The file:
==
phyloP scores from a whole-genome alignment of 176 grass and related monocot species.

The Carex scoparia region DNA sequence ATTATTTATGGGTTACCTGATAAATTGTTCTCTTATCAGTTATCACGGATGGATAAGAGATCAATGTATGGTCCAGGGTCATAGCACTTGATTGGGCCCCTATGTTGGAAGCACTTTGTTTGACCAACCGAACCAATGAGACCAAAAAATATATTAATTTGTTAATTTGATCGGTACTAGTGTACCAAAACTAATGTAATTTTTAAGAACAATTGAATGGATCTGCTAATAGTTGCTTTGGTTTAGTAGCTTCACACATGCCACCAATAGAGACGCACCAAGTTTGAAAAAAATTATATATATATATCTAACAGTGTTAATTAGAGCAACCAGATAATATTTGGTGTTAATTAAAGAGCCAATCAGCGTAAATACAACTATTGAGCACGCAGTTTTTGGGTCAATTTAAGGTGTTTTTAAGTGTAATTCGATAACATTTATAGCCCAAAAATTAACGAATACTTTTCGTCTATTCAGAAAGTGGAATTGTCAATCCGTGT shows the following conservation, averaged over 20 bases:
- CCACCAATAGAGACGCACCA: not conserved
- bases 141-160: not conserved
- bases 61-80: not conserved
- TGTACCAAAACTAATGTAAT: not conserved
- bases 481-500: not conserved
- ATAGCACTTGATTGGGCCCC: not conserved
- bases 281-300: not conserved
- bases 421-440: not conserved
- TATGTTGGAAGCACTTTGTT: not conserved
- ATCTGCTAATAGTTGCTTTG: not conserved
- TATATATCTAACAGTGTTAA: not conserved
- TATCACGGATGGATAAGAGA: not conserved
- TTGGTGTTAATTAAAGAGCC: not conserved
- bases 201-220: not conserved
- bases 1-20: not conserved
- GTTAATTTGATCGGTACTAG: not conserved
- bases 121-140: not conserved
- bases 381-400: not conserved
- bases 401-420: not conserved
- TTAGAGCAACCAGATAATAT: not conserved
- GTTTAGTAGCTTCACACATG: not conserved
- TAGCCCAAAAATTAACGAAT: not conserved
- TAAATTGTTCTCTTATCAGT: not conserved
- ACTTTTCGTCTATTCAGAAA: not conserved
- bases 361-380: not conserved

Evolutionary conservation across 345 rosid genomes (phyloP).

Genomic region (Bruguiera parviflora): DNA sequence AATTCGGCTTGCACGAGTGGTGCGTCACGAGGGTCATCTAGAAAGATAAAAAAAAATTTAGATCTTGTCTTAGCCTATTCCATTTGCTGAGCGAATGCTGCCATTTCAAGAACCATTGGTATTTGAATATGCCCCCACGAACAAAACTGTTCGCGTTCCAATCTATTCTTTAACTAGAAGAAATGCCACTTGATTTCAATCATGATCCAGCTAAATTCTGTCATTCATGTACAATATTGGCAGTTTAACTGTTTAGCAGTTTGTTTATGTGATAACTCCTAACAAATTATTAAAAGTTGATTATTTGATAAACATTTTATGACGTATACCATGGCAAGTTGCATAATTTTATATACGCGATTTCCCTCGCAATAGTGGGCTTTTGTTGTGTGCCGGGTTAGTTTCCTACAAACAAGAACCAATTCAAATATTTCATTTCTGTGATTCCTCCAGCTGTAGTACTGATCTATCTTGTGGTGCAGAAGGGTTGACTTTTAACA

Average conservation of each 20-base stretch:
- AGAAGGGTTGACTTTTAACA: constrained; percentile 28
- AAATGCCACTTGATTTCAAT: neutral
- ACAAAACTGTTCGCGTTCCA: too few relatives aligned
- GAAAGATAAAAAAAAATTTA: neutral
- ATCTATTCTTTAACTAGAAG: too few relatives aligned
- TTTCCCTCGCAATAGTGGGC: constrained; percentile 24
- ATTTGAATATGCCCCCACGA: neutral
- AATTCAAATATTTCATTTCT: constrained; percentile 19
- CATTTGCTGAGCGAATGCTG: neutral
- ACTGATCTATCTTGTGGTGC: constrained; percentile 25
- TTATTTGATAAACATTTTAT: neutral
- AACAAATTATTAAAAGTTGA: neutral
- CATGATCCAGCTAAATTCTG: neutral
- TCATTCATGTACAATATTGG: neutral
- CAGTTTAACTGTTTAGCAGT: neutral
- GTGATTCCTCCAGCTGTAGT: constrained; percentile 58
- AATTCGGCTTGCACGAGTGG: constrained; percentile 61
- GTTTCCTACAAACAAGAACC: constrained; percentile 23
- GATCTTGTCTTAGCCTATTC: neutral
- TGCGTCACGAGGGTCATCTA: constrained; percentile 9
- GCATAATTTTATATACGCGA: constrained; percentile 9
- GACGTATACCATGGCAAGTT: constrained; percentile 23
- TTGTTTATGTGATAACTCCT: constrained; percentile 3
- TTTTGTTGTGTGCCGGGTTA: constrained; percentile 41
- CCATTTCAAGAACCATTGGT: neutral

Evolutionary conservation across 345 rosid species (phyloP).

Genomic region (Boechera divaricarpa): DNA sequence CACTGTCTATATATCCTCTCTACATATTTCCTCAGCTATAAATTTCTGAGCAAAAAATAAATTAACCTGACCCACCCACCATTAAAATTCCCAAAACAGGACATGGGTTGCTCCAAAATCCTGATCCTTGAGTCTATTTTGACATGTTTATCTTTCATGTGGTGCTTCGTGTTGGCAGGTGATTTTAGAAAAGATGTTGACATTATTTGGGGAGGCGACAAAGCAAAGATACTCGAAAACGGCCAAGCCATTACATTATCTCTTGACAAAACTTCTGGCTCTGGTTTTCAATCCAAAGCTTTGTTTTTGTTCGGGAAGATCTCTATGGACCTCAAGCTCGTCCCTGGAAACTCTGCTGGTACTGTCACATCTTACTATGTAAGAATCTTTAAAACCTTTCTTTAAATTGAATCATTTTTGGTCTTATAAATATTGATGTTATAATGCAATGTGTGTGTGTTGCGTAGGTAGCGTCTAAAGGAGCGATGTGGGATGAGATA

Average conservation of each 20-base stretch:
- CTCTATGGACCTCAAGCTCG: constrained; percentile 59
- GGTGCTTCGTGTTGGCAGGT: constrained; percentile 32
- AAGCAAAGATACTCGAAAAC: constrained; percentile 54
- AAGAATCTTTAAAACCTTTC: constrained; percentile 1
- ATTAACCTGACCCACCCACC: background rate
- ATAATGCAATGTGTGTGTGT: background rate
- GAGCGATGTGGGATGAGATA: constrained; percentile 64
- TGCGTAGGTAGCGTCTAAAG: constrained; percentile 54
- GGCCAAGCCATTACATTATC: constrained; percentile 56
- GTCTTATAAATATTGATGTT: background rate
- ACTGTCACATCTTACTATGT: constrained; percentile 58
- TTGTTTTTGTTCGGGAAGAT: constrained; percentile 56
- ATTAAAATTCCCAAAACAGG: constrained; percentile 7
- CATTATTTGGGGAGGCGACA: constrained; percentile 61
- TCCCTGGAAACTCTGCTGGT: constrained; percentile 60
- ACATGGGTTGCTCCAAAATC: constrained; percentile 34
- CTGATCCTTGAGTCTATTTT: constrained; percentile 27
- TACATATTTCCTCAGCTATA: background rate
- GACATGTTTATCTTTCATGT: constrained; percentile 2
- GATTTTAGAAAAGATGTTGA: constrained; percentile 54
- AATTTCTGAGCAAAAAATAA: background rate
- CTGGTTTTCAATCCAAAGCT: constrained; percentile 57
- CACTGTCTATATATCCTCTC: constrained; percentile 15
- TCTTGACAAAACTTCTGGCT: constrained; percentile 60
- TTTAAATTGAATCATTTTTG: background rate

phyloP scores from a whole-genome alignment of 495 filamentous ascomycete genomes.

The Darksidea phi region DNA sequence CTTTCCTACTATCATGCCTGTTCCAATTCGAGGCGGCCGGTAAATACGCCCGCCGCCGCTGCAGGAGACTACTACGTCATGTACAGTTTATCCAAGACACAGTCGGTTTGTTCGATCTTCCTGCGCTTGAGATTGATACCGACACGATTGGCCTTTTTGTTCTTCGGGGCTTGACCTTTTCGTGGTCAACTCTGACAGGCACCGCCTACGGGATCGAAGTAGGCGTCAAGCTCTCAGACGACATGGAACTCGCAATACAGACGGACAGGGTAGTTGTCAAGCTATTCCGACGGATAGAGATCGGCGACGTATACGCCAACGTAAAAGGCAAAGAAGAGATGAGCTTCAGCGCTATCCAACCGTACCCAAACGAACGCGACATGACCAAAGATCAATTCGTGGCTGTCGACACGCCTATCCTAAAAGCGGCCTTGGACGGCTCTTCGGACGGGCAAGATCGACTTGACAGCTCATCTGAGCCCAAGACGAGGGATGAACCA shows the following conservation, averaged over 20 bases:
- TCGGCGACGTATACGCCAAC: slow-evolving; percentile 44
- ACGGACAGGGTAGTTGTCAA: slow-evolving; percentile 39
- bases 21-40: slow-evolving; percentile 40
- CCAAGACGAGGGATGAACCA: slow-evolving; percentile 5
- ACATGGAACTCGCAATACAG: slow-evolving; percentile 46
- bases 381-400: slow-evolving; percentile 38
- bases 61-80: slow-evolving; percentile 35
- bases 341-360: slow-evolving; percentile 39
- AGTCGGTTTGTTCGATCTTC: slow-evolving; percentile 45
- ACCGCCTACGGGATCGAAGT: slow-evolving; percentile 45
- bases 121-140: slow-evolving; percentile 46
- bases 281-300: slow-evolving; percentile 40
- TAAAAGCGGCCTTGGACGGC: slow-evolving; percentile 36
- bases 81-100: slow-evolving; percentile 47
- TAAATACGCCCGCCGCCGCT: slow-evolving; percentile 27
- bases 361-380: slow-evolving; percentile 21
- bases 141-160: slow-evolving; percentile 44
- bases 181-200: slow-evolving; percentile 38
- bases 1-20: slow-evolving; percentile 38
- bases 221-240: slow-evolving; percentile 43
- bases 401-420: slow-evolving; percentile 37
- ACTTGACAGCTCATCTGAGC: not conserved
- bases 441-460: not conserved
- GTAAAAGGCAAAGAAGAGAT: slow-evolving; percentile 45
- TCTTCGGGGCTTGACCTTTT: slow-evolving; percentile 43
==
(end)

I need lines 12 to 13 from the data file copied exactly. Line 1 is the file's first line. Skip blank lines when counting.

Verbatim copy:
- ATCTGCTAATAGTTGCTTTG: not conserved
- TATATATCTAACAGTGTTAA: not conserved